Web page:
In the Ruthenian Church, we begin our lead-up to Lent on the Sunday of Zacchaeus, which is 4 weeks before the beginning of the Great Fast. I always found it very interesting how the Church Fathers decided to prepare for Lent. Lent doesn’t just “happen.” We aren’t celebrating on Sunday as if it’s just another day and then *poof* time for Clean Monday and strict fasting. The transition to Great Lent is rather smooth, and a lot smoother than our Roman bretheren’s transition. When I refer to Rome, I, of course, am referring to the TRUE Roman Liturgy, which is the Traditional Latin Mass, which has its most current form in the Missal of 1962. According to their use, they have the three Sundays before Ash Wednesday, but it really isn’t much of a transition as much as a heads up.
This isn’t said to bash those on the Western side of our Holy Church, but rather for us to have a deeper appreciation for our rich liturgical tradition. So let’s dive into the PreLenten Season!
Sunday of Zacchaeus
The Sunday of Zacchaeus is what we consider to be the kickoff of the Pre-Lent season. Interestingly enough, not a lot changes. We don’t begin using the Triodion, the liturgical book for Lent, yet. The Sunday of Zacchaeus is just an ordinary Sunday after Pentecost. The resurrectional tones for the Troparia and Kontankia are used. From an outside perspective, the only difference is that the Sunday, instead of being named XXth Sunday after Pentecost, is called the Sunday of Zacchaeus, and we simply have a Gospel reading about him in the Sycamore tree. So, why is this day important? The theme we are to take away from this Sunday is that we should go out of our way to seek God. Zacchaeus wanted to see Jesus, and because of his efforts, was able to repent.
Sunday of the Publican and the Pharisee
On this Sunday, while we are still in the Sundays after Pentecost, the Triodion begins to be used. While the resurrectional troparion is still used, the Kontankion is taken from the Triodion. We have the theme this Sunday of pride and humility. The prideful pharisee had done everything right according to the law, and had no need for God. The god the pharisee was praying to was his own ego. Whereas the publican, after living a horrendously sinful life, beats his breast in compunction crying aloud “O God be merciful to me a sinner!” Sound familiar? That prayer is something we say on a daily basis. Because of his humility, he carried away the absolution of sins! So, now we have a continuation from last Sunday. First, we must go out of our way to seek God. Then, we must humble ourselves before him.
Sunday of the Prodigal Son
The transition continues because this Sunday kicks off Meat-fare week. It is the end of the Sundays after Pentecost. After we walk out of church on this Sunday, we know that we only have one week left to eat hamburgers, pork-chops, bacon, etc. before Pascha. We can see the beginning of the starting line. The theme of the Prodigal Son is repentance. We turn back and run to the Father. Yet, at the same time, we are also called to be merciful like the Father. So after going out of our way to seek God, and after we humble ourselves before him, we then must repent to the Father of all our sins.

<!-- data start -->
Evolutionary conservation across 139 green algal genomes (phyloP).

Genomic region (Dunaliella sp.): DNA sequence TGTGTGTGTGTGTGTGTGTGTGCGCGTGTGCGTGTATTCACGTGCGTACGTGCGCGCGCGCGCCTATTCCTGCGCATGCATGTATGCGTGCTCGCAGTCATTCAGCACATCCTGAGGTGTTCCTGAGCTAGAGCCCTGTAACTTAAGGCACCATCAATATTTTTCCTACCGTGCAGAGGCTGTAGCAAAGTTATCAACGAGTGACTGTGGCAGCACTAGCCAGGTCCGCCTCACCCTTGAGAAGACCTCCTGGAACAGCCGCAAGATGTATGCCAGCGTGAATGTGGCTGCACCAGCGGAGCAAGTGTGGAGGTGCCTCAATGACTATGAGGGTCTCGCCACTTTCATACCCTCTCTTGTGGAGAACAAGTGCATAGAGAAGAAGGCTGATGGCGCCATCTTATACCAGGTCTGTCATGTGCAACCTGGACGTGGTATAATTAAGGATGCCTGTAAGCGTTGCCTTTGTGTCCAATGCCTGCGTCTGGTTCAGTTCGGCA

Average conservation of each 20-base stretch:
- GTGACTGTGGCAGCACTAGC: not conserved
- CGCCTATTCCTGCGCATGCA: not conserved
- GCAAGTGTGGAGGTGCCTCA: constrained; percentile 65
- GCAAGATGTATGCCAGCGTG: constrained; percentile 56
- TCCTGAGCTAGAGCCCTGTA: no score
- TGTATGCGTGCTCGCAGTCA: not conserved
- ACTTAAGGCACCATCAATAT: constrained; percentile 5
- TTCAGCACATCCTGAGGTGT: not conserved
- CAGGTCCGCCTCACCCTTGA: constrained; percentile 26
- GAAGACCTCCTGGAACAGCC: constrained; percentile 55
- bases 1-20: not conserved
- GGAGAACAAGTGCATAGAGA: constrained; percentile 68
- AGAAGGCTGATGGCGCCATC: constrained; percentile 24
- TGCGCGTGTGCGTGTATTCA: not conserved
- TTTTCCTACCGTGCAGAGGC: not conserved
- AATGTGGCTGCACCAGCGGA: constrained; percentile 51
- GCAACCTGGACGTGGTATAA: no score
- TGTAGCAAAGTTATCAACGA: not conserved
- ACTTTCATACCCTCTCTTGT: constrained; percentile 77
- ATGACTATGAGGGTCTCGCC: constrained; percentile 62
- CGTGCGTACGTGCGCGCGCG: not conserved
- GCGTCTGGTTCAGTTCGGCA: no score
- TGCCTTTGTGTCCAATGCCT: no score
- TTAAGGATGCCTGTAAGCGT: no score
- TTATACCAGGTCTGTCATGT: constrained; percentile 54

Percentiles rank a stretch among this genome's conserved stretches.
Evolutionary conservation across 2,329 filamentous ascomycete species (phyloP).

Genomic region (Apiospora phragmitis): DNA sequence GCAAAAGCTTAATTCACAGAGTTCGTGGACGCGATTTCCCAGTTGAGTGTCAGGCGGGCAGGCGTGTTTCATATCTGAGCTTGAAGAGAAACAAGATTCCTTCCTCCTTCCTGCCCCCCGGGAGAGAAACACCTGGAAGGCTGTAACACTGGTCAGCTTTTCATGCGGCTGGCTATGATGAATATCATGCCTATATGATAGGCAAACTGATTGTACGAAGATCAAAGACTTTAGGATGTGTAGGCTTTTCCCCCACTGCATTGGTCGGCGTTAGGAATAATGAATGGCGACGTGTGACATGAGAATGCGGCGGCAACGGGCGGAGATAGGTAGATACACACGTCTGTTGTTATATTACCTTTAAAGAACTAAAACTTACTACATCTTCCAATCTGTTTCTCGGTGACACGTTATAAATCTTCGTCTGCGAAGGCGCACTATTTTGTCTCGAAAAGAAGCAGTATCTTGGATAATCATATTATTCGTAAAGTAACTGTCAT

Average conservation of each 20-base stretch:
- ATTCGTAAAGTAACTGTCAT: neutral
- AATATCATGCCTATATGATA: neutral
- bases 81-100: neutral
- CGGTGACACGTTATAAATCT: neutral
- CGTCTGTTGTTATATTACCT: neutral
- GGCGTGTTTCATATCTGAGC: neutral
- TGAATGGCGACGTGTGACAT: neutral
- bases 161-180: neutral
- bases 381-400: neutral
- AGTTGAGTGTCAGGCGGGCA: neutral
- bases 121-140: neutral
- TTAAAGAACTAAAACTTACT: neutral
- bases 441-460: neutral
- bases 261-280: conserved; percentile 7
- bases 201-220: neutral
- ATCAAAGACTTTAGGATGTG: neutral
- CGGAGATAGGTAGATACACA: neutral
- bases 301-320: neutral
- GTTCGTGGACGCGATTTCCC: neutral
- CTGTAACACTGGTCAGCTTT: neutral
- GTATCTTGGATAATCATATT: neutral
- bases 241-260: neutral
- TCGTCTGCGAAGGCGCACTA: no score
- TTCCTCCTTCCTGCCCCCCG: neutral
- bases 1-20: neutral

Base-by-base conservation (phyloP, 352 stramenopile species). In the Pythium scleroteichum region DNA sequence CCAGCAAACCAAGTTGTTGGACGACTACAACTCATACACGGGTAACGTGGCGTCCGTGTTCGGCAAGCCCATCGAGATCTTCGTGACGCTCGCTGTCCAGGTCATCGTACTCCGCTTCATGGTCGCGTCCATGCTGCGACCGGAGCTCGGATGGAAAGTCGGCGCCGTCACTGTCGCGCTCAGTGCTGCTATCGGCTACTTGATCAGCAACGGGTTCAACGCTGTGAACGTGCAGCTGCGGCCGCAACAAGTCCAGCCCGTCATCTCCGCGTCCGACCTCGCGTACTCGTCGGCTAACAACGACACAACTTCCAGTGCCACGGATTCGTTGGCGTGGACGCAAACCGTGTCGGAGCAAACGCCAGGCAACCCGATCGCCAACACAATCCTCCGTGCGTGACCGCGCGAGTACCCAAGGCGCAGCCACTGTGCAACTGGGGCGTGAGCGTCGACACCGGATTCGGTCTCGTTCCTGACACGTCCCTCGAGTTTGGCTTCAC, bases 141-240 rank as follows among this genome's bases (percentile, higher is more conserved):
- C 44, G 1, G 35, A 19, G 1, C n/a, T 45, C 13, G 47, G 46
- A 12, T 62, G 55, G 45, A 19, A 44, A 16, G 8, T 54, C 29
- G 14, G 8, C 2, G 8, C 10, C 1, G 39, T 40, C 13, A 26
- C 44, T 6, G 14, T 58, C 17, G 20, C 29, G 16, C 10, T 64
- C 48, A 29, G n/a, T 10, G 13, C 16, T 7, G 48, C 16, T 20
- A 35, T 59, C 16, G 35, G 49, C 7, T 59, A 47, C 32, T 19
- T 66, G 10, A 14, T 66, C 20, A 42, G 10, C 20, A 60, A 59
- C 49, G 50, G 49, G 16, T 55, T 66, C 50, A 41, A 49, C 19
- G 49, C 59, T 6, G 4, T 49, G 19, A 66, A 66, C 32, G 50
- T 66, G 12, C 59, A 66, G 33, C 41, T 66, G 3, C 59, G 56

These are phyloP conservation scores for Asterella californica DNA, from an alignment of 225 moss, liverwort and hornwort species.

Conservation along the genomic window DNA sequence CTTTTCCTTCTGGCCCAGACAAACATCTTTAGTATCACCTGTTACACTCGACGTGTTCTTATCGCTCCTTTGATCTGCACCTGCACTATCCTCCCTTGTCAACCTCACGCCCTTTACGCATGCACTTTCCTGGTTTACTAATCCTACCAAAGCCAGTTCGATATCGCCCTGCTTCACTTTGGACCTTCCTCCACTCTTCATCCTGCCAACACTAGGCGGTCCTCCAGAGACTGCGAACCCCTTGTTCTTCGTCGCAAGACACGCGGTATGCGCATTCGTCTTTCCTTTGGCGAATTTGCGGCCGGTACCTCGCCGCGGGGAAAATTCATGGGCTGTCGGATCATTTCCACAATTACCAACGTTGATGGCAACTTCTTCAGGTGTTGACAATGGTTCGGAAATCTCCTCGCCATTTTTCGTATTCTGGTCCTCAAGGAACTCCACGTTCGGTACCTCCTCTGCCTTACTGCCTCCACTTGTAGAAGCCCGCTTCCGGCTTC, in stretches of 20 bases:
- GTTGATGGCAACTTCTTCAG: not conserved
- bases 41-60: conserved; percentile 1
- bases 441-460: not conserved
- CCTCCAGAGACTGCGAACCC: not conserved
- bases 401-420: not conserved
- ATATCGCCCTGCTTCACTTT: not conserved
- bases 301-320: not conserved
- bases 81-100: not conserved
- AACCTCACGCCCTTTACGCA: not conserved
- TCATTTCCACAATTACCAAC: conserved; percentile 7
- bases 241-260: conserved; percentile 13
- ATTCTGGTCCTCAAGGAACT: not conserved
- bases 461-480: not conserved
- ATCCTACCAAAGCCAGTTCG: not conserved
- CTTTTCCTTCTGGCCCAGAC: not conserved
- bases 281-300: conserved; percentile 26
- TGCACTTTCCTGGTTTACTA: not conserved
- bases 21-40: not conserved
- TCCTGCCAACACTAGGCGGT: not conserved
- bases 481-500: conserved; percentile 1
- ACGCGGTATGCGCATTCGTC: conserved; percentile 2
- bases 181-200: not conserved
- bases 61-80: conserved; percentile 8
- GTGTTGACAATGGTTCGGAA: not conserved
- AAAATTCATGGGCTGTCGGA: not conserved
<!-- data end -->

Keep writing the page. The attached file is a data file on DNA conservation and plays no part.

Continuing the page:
Enjoy your last steaks! On Meatfare Sunday, we give up meat until Pascha. That is a transition in itself! And the theme of this Sunday? Well, the past three Sundays, we see that we need to go out of our way to seek God, humble ourselves before him, and repent of our sins. In this Sunday’s Gospel, we see that if we do this, we will be judged to be in God’s good graces! That’s right! It’s judgement Sunday! We also see what awaits us if we do not follow the instructions given by the last Sundays. If we do not seek God, if we remain prideful, if we do not repent of our sins, we get to glance into the windows of what awaits us in the future – damnation. My parish priest actually expressed to me that this is the one Sunday where he is supposed to be fire and brimstone in his preaching with no holds barred. Salvation is serious business!
As the name suggests, this is the last day to eat cheese and dairy products (including eggs) until Pascha. The theme of this Sunday? Forgiveness! It is Forgiveness Sunday! After being admonished to seek God, humble ourselves, and repent, and after being shown what awaits us in the future, we learn that the first step to the remission of our sins is us forgiving everyone else. By forgiving one another, we enable our hearts and souls to journey into the 40 days with full vigor and to receive the blessings of God.
We see a smooth transition, in the liturgical cycles, in our fasting disciplines, and in our mindset and journey towards the Great Fast. I liken the PreLent season to the Daytona 500 (which ironically, occurs on Cheesefare Sunday this year). In NASCAR, the race begins with the cars taking 3 warm-up laps around the track at about 50 or 60 mph. Then after the 3rd lap, once they hit the start line, the throttles open and they go full speed.
PreLent is sort of like the three laps of NASCAR. We begin warming our engines up to be able to endure a long, harsh fast. We don’t warm up by walking slowly, but by going at a fast pace. 5omph is not a slow speed, using normal cars as a standard. 50mph is considered highway speed. Fasting from meat and dairy for a day is like going around the track at 50mph. While we may struggle fasting every Wednesday and Friday, it’s manageable. However, going 56 days without meat and 49 days without dairy is not an easy feat. We need to warm up to that. And once we are warm, we can hit Clean Monday, opening full throttle to run the race of Great Lent.